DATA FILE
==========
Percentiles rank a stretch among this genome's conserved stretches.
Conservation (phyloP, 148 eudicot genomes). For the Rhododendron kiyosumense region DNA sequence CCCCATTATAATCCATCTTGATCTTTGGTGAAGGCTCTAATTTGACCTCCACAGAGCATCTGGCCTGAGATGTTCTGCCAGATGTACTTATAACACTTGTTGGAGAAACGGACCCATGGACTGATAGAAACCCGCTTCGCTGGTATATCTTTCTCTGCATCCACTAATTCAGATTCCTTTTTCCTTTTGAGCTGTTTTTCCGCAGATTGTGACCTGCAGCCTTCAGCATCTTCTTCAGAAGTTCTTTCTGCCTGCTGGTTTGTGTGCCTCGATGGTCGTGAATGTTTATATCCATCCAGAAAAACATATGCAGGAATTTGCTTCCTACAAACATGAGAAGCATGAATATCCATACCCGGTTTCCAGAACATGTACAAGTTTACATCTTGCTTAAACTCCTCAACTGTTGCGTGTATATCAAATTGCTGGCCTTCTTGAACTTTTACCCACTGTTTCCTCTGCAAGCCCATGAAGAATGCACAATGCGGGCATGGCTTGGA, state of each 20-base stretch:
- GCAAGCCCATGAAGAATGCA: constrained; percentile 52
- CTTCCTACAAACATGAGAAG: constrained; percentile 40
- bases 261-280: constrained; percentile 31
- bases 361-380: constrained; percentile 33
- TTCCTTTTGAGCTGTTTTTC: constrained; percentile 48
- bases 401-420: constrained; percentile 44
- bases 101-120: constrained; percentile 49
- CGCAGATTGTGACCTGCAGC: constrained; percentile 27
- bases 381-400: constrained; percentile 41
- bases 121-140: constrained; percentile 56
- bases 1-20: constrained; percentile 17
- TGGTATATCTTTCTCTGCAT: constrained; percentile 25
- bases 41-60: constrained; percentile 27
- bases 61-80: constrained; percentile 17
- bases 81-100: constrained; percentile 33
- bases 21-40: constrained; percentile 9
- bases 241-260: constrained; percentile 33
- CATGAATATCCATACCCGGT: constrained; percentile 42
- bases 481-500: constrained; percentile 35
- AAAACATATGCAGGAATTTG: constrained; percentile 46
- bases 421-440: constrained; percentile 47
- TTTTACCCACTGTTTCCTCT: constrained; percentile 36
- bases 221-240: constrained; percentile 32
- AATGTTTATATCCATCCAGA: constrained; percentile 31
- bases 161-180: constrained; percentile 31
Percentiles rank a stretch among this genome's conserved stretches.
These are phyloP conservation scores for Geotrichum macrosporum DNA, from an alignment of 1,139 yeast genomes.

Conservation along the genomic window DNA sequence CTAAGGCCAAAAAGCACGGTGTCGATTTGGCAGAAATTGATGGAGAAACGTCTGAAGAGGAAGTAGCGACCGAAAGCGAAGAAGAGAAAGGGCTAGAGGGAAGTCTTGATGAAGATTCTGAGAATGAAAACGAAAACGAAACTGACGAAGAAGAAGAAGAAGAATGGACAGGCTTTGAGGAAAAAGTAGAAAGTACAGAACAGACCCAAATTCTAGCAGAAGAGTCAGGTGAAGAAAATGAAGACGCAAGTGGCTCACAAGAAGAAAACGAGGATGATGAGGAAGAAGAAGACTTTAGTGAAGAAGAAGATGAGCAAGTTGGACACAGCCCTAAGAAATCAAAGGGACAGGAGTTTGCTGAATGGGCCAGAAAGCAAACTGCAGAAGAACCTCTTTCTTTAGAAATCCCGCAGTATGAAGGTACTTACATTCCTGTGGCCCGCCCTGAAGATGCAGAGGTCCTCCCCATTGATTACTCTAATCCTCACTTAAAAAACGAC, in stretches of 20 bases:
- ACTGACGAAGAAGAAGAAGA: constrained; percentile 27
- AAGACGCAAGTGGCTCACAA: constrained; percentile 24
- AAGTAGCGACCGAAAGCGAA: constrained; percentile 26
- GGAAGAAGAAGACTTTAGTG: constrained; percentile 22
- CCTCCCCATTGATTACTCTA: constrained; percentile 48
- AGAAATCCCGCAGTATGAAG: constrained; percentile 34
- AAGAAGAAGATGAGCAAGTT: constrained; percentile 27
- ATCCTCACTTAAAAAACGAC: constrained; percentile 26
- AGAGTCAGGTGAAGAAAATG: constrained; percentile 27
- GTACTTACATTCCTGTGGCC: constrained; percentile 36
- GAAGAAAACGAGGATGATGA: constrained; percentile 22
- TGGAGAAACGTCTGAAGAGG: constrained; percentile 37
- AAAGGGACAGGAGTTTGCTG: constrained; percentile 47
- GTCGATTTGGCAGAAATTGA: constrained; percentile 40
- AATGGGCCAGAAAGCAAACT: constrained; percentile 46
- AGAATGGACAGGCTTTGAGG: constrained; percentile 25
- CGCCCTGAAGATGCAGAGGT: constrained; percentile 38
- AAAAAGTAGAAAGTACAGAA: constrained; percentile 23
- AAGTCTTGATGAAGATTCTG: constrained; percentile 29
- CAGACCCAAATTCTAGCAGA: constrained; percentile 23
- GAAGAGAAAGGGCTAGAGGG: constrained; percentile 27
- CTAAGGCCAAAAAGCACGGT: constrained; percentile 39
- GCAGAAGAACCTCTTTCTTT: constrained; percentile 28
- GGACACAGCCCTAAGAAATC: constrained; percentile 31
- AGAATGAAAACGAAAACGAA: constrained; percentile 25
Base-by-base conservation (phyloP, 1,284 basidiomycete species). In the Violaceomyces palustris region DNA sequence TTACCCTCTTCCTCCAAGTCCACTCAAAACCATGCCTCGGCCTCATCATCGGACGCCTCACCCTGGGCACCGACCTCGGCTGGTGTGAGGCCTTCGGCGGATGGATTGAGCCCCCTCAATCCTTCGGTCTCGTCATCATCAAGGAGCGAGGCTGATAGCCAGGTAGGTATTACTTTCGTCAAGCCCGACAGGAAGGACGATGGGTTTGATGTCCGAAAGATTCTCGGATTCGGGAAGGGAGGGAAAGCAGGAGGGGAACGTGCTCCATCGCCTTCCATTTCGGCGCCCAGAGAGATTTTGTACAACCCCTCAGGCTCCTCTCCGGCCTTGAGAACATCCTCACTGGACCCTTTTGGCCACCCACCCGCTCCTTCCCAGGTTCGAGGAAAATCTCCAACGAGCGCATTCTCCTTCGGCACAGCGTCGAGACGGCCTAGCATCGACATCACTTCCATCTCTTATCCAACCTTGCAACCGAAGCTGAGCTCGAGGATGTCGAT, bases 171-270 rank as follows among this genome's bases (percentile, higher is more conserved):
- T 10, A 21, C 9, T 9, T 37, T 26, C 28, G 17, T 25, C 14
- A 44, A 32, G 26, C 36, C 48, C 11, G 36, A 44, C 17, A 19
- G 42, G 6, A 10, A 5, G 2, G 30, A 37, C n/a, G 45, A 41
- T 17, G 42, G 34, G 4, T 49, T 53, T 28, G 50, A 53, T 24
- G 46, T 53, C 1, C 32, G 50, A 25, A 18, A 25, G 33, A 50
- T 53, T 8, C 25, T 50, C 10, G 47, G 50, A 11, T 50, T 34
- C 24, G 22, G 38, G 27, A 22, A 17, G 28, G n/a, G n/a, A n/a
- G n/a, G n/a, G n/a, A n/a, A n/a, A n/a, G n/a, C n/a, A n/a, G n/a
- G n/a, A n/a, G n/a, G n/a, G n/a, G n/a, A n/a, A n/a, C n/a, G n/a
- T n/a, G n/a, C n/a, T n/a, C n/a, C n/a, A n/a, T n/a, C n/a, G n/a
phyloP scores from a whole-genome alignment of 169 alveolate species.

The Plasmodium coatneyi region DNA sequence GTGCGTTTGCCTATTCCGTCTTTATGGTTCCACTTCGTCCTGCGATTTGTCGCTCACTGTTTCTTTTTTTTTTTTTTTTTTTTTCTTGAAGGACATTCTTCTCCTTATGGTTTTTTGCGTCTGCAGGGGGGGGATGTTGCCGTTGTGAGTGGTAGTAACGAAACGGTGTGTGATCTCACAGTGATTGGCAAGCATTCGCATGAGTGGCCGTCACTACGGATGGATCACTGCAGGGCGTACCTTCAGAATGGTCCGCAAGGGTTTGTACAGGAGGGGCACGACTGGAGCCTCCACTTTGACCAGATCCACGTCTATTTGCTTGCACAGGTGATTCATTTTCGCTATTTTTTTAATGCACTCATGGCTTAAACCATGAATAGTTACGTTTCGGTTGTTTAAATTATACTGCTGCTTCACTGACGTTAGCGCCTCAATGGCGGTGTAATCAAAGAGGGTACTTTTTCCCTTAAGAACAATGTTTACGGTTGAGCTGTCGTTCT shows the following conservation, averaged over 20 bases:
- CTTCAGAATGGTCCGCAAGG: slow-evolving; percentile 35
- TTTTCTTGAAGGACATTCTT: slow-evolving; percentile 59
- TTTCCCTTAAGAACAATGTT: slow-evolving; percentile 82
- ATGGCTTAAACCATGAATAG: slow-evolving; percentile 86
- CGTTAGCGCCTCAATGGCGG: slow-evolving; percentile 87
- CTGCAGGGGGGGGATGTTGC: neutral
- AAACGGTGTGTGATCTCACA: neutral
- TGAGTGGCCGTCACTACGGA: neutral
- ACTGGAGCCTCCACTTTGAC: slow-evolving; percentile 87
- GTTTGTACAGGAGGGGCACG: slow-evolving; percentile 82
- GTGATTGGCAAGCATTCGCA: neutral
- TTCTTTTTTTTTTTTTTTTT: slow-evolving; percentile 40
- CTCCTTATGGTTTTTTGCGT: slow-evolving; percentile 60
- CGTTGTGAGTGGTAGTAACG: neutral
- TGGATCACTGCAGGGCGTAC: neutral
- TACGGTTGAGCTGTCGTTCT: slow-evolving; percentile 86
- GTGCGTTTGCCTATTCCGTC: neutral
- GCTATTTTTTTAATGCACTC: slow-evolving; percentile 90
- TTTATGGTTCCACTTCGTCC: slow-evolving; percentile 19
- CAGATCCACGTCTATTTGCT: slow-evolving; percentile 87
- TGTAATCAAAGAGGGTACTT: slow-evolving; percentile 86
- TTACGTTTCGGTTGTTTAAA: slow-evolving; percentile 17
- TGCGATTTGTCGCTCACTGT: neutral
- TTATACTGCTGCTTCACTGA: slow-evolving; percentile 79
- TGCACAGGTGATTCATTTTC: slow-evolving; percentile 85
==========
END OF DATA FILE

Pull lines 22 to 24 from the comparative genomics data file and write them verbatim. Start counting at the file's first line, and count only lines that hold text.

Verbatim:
- AAAACATATGCAGGAATTTG: constrained; percentile 46
- bases 421-440: constrained; percentile 47
- TTTTACCCACTGTTTCCTCT: constrained; percentile 36